1. Introduction

Ever since the discovery of radioactivity by Becquerel [Bec96], chemical separation procedures have played an important part in isolating and studying radioactive isotopes of the elements. Radiochemical techniques provide an unambiguous way of identifying the atomic number of species produced in fission or nuclear reactions. As the need to isolate and study shorter and shorter half-lives has grown, new techniques have been developed, to the extent that today's separation techniques are challenging chemical reaction rates and the concepts of physical design. An example of the former is the development of continuous gas-phase chemical reactions, and an example of the latter is the development of the continuous-flow solvent extraction system, SISAK, that has revolutionized solvent extraction techniques by bringing them from batch processes that required several minutes to continuous SISAK separations that require only a few seconds.

The very first radiochemical work reported in the literature probably is that of the Curies [Cur98a, Cur98b]. Their work led to the identification and characterization of the elements polonium and radium. It was the separation of various radioactive species by chemical separation that led Rutherford and Soddy to conclude that radioactive decay is accompanied by a change of the parent atom [Rut03, Sod05]. If the half-life of the radioactive material is short, the chemical separation must be completed rapidly. Perhaps the earliest fast separation was performed by Rutherford [Rut00], who used gas-sweeping techniques in his experiments to identify emanation from thorium (55-s 220Rn) (see Sec. 5.1). To identify different radioactive decay products of uranium-x, a fast electroplating technique was developed. In this technique, a polished lead plate was immersed in a dilute acid solution of uranium-z for 1 min, and the deposit was shown to decay with a half-life of 1.15 min [Sod14].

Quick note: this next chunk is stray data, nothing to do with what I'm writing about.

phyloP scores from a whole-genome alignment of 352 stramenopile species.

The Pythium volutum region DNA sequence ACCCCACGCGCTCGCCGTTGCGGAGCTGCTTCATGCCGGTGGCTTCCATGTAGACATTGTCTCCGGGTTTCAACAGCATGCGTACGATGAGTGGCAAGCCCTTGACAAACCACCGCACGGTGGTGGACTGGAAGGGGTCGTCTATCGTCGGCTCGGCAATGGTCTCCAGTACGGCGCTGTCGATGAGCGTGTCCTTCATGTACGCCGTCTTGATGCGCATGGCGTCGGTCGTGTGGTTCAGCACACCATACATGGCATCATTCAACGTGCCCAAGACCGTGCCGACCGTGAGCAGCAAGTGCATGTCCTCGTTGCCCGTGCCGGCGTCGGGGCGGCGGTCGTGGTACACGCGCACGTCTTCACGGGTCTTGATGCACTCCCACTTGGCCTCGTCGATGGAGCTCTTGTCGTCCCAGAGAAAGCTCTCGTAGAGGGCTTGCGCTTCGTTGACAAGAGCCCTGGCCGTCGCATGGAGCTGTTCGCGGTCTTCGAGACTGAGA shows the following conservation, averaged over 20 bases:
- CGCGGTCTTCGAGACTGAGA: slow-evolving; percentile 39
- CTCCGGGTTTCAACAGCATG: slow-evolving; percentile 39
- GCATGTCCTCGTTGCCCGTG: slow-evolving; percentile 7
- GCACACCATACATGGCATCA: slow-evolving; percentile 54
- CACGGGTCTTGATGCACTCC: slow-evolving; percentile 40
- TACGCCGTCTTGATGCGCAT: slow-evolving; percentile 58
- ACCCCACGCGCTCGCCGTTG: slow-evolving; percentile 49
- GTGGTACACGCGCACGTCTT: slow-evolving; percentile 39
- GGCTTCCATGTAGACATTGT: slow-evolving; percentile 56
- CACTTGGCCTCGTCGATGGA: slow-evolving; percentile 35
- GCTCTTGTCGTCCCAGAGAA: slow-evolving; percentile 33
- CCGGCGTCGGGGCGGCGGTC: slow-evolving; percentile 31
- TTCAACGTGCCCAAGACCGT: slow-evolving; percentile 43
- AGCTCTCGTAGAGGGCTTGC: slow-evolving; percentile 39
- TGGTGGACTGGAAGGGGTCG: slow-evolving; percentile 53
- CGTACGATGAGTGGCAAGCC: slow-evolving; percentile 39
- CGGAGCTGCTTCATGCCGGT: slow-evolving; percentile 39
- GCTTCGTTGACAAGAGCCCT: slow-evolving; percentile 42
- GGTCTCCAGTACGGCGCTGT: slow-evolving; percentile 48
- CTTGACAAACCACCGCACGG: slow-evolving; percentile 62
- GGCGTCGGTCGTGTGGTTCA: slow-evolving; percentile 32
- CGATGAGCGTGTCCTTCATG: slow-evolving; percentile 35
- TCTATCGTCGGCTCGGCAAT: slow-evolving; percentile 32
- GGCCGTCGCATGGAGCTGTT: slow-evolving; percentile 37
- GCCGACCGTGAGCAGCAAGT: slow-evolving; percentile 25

Nuclear fission produces several hundreds of nuclides. In fact, it was the extremely careful and systematic radiochemical investigation of Hahn and Strassmann [Hah39] that established the nature of the fission process. During their studies, Hahn and Strassmann, in spite of the difficult conditions, developed fast chemical separation procedures and discovered short-lived nuclides such as 57-s 91Rb [Hah40]. As radiochemical separation techniques were developed, fission products became an abundant source of neutron-rich nuclides and allowed the study of the decay properties of the fission products.